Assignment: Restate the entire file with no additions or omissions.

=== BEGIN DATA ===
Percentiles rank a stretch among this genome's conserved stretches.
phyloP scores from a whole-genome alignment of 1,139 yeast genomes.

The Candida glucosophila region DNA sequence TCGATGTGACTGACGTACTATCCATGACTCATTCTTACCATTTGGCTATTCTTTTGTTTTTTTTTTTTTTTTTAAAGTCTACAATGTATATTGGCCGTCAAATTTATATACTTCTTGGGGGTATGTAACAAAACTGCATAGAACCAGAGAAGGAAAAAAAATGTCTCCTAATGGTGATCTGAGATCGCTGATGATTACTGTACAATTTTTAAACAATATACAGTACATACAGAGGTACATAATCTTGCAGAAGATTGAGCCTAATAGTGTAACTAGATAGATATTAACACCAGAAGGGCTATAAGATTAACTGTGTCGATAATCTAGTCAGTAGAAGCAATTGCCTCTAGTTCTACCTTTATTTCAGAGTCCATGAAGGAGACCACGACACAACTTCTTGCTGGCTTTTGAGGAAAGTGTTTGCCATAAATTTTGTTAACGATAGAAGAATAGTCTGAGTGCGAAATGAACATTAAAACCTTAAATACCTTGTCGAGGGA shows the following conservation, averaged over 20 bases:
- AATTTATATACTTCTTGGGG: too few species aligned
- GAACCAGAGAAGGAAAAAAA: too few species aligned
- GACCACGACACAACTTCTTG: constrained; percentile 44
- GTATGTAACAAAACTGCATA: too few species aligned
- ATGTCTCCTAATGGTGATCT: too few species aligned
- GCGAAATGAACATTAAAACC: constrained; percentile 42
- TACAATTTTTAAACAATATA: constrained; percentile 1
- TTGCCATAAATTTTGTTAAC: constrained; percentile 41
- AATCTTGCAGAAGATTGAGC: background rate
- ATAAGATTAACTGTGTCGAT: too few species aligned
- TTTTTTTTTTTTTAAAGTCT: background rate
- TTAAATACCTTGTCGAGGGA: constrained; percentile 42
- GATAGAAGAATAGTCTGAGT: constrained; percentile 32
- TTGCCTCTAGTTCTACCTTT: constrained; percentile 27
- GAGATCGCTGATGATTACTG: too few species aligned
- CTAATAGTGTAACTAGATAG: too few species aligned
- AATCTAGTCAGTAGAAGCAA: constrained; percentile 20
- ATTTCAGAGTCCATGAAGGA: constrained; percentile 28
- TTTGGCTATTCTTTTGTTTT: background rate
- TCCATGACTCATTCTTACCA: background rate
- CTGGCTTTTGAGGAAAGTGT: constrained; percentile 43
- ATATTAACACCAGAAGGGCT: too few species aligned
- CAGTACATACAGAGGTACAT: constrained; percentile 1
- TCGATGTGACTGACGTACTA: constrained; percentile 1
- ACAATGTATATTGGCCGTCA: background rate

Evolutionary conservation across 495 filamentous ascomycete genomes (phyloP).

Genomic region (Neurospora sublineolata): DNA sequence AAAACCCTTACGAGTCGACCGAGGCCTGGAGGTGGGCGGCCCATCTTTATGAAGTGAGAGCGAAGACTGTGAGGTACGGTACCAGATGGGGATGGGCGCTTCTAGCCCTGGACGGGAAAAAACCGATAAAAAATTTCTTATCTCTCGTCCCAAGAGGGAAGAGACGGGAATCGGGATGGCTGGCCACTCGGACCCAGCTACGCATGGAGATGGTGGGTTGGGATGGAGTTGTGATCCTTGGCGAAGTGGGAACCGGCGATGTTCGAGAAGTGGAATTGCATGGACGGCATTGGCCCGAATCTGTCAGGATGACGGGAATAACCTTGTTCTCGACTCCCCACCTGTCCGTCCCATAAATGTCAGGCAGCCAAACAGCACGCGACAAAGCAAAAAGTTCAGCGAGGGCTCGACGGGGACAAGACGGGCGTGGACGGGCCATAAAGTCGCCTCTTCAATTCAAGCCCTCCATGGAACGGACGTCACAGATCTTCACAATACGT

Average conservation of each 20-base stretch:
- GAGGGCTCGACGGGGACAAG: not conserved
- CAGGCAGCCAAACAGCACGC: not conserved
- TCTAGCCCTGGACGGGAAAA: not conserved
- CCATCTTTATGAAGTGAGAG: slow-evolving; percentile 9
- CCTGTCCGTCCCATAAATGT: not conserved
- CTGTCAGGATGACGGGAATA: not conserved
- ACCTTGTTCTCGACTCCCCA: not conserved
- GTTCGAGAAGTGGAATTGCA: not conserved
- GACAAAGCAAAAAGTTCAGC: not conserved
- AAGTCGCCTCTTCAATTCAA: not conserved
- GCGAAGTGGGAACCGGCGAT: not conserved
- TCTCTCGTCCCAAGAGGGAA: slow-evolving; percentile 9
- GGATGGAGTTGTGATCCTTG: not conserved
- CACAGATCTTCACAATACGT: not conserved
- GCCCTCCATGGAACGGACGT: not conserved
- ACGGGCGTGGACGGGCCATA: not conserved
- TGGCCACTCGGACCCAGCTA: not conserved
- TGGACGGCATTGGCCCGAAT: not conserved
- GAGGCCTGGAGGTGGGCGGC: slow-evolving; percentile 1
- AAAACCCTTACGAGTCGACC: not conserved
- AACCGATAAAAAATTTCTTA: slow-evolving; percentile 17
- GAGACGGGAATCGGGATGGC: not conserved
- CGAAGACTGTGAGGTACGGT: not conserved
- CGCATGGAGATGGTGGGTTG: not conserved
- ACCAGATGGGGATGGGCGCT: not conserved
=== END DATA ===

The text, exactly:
Percentiles rank a stretch among this genome's conserved stretches.
phyloP scores from a whole-genome alignment of 1,139 yeast genomes.

The Candida glucosophila region DNA sequence TCGATGTGACTGACGTACTATCCATGACTCATTCTTACCATTTGGCTATTCTTTTGTTTTTTTTTTTTTTTTTAAAGTCTACAATGTATATTGGCCGTCAAATTTATATACTTCTTGGGGGTATGTAACAAAACTGCATAGAACCAGAGAAGGAAAAAAAATGTCTCCTAATGGTGATCTGAGATCGCTGATGATTACTGTACAATTTTTAAACAATATACAGTACATACAGAGGTACATAATCTTGCAGAAGATTGAGCCTAATAGTGTAACTAGATAGATATTAACACCAGAAGGGCTATAAGATTAACTGTGTCGATAATCTAGTCAGTAGAAGCAATTGCCTCTAGTTCTACCTTTATTTCAGAGTCCATGAAGGAGACCACGACACAACTTCTTGCTGGCTTTTGAGGAAAGTGTTTGCCATAAATTTTGTTAACGATAGAAGAATAGTCTGAGTGCGAAATGAACATTAAAACCTTAAATACCTTGTCGAGGGA shows the following conservation, averaged over 20 bases:
- AATTTATATACTTCTTGGGG: too few species aligned
- GAACCAGAGAAGGAAAAAAA: too few species aligned
- GACCACGACACAACTTCTTG: constrained; percentile 44
- GTATGTAACAAAACTGCATA: too few species aligned
- ATGTCTCCTAATGGTGATCT: too few species aligned
- GCGAAATGAACATTAAAACC: constrained; percentile 42
- TACAATTTTTAAACAATATA: constrained; percentile 1
- TTGCCATAAATTTTGTTAAC: constrained; percentile 41
- AATCTTGCAGAAGATTGAGC: background rate
- ATAAGATTAACTGTGTCGAT: too few species aligned
- TTTTTTTTTTTTTAAAGTCT: background rate
- TTAAATACCTTGTCGAGGGA: constrained; percentile 42
- GATAGAAGAATAGTCTGAGT: constrained; percentile 32
- TTGCCTCTAGTTCTACCTTT: constrained; percentile 27
- GAGATCGCTGATGATTACTG: too few species aligned
- CTAATAGTGTAACTAGATAG: too few species aligned
- AATCTAGTCAGTAGAAGCAA: constrained; percentile 20
- ATTTCAGAGTCCATGAAGGA: constrained; percentile 28
- TTTGGCTATTCTTTTGTTTT: background rate
- TCCATGACTCATTCTTACCA: background rate
- CTGGCTTTTGAGGAAAGTGT: constrained; percentile 43
- ATATTAACACCAGAAGGGCT: too few species aligned
- CAGTACATACAGAGGTACAT: constrained; percentile 1
- TCGATGTGACTGACGTACTA: constrained; percentile 1
- ACAATGTATATTGGCCGTCA: background rate

Evolutionary conservation across 495 filamentous ascomycete genomes (phyloP).

Genomic region (Neurospora sublineolata): DNA sequence AAAACCCTTACGAGTCGACCGAGGCCTGGAGGTGGGCGGCCCATCTTTATGAAGTGAGAGCGAAGACTGTGAGGTACGGTACCAGATGGGGATGGGCGCTTCTAGCCCTGGACGGGAAAAAACCGATAAAAAATTTCTTATCTCTCGTCCCAAGAGGGAAGAGACGGGAATCGGGATGGCTGGCCACTCGGACCCAGCTACGCATGGAGATGGTGGGTTGGGATGGAGTTGTGATCCTTGGCGAAGTGGGAACCGGCGATGTTCGAGAAGTGGAATTGCATGGACGGCATTGGCCCGAATCTGTCAGGATGACGGGAATAACCTTGTTCTCGACTCCCCACCTGTCCGTCCCATAAATGTCAGGCAGCCAAACAGCACGCGACAAAGCAAAAAGTTCAGCGAGGGCTCGACGGGGACAAGACGGGCGTGGACGGGCCATAAAGTCGCCTCTTCAATTCAAGCCCTCCATGGAACGGACGTCACAGATCTTCACAATACGT

Average conservation of each 20-base stretch:
- GAGGGCTCGACGGGGACAAG: not conserved
- CAGGCAGCCAAACAGCACGC: not conserved
- TCTAGCCCTGGACGGGAAAA: not conserved
- CCATCTTTATGAAGTGAGAG: slow-evolving; percentile 9
- CCTGTCCGTCCCATAAATGT: not conserved
- CTGTCAGGATGACGGGAATA: not conserved
- ACCTTGTTCTCGACTCCCCA: not conserved
- GTTCGAGAAGTGGAATTGCA: not conserved
- GACAAAGCAAAAAGTTCAGC: not conserved
- AAGTCGCCTCTTCAATTCAA: not conserved
- GCGAAGTGGGAACCGGCGAT: not conserved
- TCTCTCGTCCCAAGAGGGAA: slow-evolving; percentile 9
- GGATGGAGTTGTGATCCTTG: not conserved
- CACAGATCTTCACAATACGT: not conserved
- GCCCTCCATGGAACGGACGT: not conserved
- ACGGGCGTGGACGGGCCATA: not conserved
- TGGCCACTCGGACCCAGCTA: not conserved
- TGGACGGCATTGGCCCGAAT: not conserved
- GAGGCCTGGAGGTGGGCGGC: slow-evolving; percentile 1
- AAAACCCTTACGAGTCGACC: not conserved
- AACCGATAAAAAATTTCTTA: slow-evolving; percentile 17
- GAGACGGGAATCGGGATGGC: not conserved
- CGAAGACTGTGAGGTACGGT: not conserved
- CGCATGGAGATGGTGGGTTG: not conserved
- ACCAGATGGGGATGGGCGCT: not conserved